None of these numbers really explain the $1 billion price tag: forget about revenue, forget about profits, forget about the code – all irrelevant. Forward-looking revenues? Maybe, but they rely on assumptions about the continued business relevance of MySQL – something that is highly related to its brand.

Together with Lars, I tried to find a way how to reasonably calculate MySQL’s brand value. This is what we came up with:

  1. Equate MySQL’s fictious market capitalization with the $1 billion price tag.
  2. Estimate MySQL’s profits to be $10 million (remember, “paltry”?).
  3. Let’s keep in mind that MySQL’s fictious market cap is a 100 multiple of its profits.
  4. Take Sun for comparison: Their market capitalization is roughly 15 times their profits.
  5. When applying Sun’s brand value to MySQL’s profits, the expected acquisition price would be $150 million.
  6. What about those additional $850 million that Sun paid?

As of today, a whopping 85% of MySQL’s economic value added can be attributed to its strong Open Source brand. If you are in general skeptical about the brand concept, The Brand Gap will open your eyes.

Let’s compare MySQL’s brand value with some of the top 100 global brands:

  • Xerox has a brand valuation of $6 billion accounting for 93% of its market capitalization.
  • Coca Cola is the leading global brand with $70 million brand value, that’s 60% of its market capitalization.
  • Hertz is bottom of the top 100 table, with a brand value of $3 billion.
  • Sun is not part of the top 100 and MySQL’s $850 million won’t qualify it either.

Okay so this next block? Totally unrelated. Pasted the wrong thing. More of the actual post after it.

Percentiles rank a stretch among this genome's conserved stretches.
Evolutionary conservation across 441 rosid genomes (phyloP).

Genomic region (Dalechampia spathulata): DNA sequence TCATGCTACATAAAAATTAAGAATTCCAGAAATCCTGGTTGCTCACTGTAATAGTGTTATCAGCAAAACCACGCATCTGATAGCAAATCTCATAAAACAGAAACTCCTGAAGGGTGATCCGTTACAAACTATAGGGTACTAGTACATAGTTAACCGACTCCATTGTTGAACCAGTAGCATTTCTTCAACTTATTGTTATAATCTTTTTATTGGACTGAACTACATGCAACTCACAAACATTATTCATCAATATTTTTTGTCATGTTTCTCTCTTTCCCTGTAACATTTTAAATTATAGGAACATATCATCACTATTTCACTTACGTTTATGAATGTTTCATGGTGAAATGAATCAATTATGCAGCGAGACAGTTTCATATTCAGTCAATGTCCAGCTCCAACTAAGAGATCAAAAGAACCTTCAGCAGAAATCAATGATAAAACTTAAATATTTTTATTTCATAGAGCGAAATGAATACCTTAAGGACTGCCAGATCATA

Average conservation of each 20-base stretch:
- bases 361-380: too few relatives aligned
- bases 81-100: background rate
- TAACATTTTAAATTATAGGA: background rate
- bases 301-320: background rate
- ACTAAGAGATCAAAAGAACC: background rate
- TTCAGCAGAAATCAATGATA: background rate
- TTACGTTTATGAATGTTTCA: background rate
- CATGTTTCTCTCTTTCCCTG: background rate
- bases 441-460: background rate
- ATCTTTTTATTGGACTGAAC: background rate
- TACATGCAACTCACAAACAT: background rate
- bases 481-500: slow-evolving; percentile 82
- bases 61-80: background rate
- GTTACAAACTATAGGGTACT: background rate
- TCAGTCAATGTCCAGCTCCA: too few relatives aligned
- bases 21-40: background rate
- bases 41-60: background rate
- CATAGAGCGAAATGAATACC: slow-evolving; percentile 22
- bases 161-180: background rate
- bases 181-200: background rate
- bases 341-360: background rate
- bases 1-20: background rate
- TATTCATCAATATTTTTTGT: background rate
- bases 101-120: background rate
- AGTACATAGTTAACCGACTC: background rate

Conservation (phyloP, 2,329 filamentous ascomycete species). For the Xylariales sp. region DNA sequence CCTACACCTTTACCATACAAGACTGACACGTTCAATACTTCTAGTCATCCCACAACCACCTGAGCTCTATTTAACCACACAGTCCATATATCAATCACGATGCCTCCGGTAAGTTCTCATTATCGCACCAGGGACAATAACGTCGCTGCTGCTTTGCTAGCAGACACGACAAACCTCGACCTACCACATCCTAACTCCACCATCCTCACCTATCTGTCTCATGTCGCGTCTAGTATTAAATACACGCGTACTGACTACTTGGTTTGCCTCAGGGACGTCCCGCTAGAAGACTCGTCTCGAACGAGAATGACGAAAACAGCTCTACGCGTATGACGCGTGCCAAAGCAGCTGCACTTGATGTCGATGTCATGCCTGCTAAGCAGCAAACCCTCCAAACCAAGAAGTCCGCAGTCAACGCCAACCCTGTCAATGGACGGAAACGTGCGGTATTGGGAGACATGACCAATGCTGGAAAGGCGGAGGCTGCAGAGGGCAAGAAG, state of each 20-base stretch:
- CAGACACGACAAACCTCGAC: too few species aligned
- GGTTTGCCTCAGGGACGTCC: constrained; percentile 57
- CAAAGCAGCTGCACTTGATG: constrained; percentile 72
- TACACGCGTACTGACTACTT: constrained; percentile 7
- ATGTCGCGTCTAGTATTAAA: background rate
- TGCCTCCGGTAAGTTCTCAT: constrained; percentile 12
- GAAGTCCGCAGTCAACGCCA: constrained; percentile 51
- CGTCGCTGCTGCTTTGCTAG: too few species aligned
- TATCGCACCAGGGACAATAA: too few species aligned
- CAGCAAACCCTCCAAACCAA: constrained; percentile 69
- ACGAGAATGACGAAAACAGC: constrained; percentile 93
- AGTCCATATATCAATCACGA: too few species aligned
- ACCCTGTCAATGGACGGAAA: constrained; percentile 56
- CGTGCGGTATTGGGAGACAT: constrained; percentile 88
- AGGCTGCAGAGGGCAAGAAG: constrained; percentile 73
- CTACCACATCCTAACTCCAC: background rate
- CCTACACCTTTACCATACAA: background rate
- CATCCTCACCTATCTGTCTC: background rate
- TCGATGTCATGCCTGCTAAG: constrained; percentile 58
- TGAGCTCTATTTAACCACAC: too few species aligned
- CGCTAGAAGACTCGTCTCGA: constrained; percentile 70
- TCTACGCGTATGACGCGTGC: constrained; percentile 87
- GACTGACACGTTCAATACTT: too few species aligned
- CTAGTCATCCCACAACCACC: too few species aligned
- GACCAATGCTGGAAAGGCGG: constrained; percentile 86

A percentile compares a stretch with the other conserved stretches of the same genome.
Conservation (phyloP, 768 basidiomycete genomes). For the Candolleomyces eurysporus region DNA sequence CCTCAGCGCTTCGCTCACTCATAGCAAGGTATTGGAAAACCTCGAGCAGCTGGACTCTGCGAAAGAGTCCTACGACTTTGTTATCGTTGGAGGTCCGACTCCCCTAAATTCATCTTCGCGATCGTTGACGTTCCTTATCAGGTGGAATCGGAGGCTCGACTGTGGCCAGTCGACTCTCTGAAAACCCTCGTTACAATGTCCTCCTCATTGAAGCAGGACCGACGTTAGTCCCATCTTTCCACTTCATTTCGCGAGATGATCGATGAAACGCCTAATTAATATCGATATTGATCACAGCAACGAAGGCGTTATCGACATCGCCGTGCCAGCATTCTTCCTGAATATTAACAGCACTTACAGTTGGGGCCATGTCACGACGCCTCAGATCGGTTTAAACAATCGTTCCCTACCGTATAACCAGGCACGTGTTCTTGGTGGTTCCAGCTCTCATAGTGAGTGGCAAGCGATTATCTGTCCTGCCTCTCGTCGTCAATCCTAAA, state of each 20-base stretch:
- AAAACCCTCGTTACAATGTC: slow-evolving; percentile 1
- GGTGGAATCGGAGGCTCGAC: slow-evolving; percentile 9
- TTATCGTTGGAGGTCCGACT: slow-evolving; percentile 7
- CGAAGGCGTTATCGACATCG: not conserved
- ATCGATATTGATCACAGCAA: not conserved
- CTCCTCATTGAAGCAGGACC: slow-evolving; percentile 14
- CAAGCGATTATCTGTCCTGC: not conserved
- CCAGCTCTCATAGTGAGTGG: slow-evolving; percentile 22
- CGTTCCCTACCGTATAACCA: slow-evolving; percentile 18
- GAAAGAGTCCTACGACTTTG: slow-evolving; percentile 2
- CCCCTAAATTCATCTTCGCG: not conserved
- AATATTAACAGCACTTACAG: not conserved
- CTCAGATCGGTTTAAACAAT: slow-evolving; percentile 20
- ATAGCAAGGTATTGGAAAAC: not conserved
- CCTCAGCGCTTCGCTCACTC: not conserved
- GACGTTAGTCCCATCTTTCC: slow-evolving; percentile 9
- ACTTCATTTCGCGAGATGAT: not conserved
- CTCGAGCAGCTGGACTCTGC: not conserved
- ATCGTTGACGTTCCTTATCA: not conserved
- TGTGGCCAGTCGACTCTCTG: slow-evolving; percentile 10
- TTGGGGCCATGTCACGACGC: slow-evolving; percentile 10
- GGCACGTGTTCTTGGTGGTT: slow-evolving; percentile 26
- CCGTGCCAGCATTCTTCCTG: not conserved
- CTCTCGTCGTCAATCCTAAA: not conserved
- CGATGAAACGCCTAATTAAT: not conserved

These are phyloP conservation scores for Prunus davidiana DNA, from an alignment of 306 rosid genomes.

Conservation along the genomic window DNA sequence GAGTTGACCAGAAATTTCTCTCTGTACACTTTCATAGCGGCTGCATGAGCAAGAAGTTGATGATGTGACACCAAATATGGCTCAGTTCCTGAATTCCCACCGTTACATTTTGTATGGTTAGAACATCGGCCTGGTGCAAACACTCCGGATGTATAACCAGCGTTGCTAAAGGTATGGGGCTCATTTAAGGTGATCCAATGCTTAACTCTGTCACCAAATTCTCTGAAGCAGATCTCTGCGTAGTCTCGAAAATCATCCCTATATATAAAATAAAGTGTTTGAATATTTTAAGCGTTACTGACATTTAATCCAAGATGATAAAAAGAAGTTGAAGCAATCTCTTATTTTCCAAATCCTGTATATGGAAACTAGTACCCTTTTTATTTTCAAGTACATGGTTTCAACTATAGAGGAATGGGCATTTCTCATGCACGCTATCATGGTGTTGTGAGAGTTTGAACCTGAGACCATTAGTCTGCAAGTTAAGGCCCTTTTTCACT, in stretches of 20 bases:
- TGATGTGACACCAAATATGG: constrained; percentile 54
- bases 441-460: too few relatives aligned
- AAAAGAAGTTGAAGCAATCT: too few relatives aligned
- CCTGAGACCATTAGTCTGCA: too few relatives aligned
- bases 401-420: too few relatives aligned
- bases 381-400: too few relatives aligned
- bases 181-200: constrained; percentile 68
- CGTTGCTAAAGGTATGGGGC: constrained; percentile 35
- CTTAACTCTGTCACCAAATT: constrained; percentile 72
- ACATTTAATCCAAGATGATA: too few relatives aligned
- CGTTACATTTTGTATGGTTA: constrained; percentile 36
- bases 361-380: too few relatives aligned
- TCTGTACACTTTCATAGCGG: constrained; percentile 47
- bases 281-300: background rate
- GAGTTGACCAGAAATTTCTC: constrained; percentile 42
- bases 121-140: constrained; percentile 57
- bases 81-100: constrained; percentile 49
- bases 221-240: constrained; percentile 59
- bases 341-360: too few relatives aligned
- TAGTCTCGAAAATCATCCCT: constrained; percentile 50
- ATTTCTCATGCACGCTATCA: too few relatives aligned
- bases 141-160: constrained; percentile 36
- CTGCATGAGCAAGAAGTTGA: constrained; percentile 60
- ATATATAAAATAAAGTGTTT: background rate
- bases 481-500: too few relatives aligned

MySQL was able to negotiate a good price due to its brand value – and rightly so!

Everyone I ever met at MySQL is straightforward, honest, simply credible and focused on creating a trustworthy Open Source business. I am very sure that MySQL’s founders and top management agreed on the acquisition because they were able to develop a trustful relationship with Sun in the past years and realized that Sun is truly embracing Open Source.

MySQL will be able to provide a lot of input to Sun on how to become a widely acknowledged authority in the Open Source domain. Even better: MySQL will lead by example. You can tell from Kaj Arnö’s blog post about his new role as MySQL’s Ambassador to Sun that MySQL is well aware of their strong role within Sun: “We want to take Sun by storm”.

Does MySQL orbit Sun or Sun orbits MySQL? As MySQL’s co-founder Monty Widenius put it in his recently opened blog:

Sun is a hardware company who has been for a long time in a transition to also be a software company. In their software space they where first closed source but has lately started to change most of their software to open source/free software.

MySQL AB on the other hand is a company that was originally totally committed to free software / open source but who has lately changed to be more closed.

This deal will allow both companies to learn from each others successes and failures and build a stronger company than we would have been able to do separately.

I am very confident that MySQL will successfully help Sun become one of the main centers of the Web universe and it seems that some MySQLers hope for the best from sun. We will see Sun’s brand value grow significantly this year – not sure though if they will already make it into the top 100 global brands.